Staff Writer: Greta Frusha
Marieke de Mooij has long been fascinated by the consequences of cultural diversity for global advertising Los Angeles. She was born and raised in Amsterdam but form the age of fourteen stayed with families in the UK and France. This gave her an opportunity to experience the behavior differences that she has continued for the rest of her life. Her career as a visiting professor in different countries helped her understand how to make culture more concrete by using Geert Hofstede’s dimensional model of national culture to analyze differences in consumer behavior.
Mooij feels that the most important find for top advertising agencies in Los Angeles is how people communicate in interpersonal communication and mass communication. Advertising works differently across cultures so there is no universal model. People process information differently so advertising varies to meed the differences. This was demonstrated by Gordon Miracle in 1987, yet advertising academies seems to ignore this.
The dominant theory of advertising processing developed in an US-UK context and isn’t necessarily the most valid for all of the other cultures. Their models of how advertising works is based off of a supposition that consumers want to be informed. This is not so in other nations. Even in Europe, people in different areas process information in very different ways. Southern Europeans do not search information in a conscious way as do Northern Europeans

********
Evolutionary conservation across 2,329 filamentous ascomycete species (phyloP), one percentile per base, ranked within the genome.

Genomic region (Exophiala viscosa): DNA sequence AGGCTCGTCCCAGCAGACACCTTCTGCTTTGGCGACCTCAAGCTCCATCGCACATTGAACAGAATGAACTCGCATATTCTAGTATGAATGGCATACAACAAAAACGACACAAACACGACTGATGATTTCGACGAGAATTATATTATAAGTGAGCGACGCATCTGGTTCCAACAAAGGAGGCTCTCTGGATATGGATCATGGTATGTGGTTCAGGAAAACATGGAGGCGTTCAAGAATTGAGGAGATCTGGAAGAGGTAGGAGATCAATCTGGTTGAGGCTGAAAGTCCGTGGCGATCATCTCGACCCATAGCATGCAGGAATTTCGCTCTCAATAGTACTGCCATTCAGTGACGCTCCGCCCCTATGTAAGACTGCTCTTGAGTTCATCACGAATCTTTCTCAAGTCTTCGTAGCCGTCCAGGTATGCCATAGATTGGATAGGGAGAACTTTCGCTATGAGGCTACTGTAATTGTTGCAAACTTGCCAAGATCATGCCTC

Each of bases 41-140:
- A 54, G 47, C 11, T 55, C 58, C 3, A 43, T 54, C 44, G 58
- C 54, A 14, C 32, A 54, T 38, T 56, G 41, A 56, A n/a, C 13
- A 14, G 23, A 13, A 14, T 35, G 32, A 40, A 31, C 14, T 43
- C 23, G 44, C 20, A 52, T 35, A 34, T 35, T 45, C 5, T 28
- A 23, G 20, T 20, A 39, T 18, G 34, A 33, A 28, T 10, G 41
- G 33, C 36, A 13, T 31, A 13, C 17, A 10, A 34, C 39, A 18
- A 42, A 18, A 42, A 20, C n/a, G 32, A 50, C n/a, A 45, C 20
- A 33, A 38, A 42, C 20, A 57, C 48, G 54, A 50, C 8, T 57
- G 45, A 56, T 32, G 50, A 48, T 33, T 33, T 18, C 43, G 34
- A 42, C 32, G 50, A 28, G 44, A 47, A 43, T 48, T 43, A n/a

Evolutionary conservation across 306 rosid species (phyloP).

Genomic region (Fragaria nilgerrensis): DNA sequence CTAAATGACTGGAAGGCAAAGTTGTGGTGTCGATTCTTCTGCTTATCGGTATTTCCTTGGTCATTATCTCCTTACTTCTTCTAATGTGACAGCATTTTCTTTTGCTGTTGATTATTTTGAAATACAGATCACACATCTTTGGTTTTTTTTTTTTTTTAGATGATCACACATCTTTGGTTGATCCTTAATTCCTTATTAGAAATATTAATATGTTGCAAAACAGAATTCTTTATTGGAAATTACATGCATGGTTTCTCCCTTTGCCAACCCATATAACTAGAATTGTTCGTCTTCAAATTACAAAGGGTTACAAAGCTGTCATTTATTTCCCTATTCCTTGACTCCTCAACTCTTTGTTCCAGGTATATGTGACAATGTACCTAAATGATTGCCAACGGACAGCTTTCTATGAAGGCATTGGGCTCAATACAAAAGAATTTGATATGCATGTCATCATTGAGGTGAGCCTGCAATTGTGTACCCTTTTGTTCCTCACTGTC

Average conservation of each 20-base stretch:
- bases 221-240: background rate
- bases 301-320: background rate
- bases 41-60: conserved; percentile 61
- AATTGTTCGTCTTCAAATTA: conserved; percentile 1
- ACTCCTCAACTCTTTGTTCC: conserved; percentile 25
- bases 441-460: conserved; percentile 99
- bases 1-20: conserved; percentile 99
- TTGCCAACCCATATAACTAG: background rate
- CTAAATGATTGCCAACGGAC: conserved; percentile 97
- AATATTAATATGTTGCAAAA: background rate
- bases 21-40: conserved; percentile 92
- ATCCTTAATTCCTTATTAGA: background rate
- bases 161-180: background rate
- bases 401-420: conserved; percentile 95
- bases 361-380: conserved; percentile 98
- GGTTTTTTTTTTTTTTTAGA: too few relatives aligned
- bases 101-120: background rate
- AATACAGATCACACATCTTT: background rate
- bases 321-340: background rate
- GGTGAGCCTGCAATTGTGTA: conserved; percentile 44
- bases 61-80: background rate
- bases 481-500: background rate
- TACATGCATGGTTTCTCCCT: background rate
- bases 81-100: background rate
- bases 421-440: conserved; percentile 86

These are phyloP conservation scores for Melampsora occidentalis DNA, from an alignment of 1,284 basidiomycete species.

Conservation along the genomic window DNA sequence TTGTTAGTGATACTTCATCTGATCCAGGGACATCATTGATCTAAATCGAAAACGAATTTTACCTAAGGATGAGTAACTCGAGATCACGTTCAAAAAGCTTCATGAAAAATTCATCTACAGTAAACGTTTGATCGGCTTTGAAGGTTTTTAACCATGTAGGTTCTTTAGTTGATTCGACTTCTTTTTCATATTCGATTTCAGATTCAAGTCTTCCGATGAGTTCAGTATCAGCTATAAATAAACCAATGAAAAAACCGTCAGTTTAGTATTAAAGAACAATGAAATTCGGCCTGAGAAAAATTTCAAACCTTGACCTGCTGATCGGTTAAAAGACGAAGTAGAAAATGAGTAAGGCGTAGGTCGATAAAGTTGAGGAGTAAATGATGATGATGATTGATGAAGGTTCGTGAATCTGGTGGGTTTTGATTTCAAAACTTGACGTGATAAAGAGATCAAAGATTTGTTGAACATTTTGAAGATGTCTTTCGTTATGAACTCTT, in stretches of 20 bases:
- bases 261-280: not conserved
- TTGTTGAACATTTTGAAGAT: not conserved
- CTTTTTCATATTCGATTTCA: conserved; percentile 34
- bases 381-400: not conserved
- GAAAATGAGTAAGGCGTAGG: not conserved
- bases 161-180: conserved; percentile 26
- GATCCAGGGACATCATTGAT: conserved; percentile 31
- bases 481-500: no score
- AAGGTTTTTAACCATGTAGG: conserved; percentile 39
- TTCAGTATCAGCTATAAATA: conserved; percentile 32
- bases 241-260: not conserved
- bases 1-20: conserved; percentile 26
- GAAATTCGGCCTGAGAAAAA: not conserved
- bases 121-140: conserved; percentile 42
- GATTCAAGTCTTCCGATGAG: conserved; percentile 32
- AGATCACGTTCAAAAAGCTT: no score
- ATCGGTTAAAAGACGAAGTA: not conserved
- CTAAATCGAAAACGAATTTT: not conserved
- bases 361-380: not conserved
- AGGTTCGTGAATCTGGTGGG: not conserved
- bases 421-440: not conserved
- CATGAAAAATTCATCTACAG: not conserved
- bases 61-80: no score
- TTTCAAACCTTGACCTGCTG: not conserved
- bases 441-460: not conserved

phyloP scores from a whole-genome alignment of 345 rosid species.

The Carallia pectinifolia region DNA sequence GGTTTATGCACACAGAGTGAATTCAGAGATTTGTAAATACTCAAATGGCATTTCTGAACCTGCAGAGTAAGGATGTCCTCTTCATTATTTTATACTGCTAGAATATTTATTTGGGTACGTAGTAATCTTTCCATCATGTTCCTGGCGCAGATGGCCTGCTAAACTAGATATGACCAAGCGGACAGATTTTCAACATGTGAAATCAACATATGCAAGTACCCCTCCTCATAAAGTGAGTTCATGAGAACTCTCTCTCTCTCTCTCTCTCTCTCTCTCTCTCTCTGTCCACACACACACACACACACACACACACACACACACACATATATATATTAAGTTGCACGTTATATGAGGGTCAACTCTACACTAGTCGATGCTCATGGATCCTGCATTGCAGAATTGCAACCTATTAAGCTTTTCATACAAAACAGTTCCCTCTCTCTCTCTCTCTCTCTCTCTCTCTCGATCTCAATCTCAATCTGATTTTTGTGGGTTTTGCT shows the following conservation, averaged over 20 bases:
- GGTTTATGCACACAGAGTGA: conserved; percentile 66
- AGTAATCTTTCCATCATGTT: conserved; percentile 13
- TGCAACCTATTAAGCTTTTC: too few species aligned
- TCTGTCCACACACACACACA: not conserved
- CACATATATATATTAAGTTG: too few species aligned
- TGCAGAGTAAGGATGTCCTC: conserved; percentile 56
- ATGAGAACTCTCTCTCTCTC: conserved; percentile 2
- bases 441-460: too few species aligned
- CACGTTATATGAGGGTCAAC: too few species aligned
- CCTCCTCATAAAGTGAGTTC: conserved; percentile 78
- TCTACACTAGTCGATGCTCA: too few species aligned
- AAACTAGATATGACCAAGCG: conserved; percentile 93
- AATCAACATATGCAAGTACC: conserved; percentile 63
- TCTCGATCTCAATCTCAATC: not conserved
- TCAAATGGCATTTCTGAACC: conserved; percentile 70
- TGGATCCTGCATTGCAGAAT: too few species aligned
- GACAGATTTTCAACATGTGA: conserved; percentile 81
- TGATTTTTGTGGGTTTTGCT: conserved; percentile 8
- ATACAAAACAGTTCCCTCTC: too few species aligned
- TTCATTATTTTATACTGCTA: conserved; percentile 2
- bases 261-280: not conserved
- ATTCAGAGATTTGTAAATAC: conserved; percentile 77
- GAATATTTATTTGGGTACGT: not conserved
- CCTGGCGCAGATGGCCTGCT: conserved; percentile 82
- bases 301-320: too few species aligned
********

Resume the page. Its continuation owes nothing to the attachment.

The feeling of individualism tends to correlate with people that believe that they are informed enough to make a buying decision. If a person lives in a collectivistic culture, then being informed is not that big of an issue. In Spain, where there is frequent social interaction, there is an automatic flow of communication between people. This results in people ‘just knowing’ things without having to search for information. Advertising there has a much different role because emotional bonding is more important than information.
While there is not an universality of emotions, there may be personality traits that are related to culture. Connecting personality traits to culture has implications for connecting personal traits to global brands. In 2001, Jennifer Aaker found that brand personality differences existed in different countries. Mooij has found that people in different countries attribute personalities to major global brands. While those companies want to have consistent global messages, the people attribute personalities to those brands to fit their culture.
She is concerned that while advertising theory has relied on findings from psychology, there’s been little evidence of information from a vast amount of cross cultural psychology being applied to global marketing, branding, and advertising.
By not utilizing sources of information on cross cultural advertising, the global advertising market may be losing potential consumers by trapping them in the cultural confines of another country. Now there is plenty of material that can be found in public domain that can help understand target countries.
There is no reason for an advertising agency to not respect the cultural differences and use those traits to shape an ad campaign.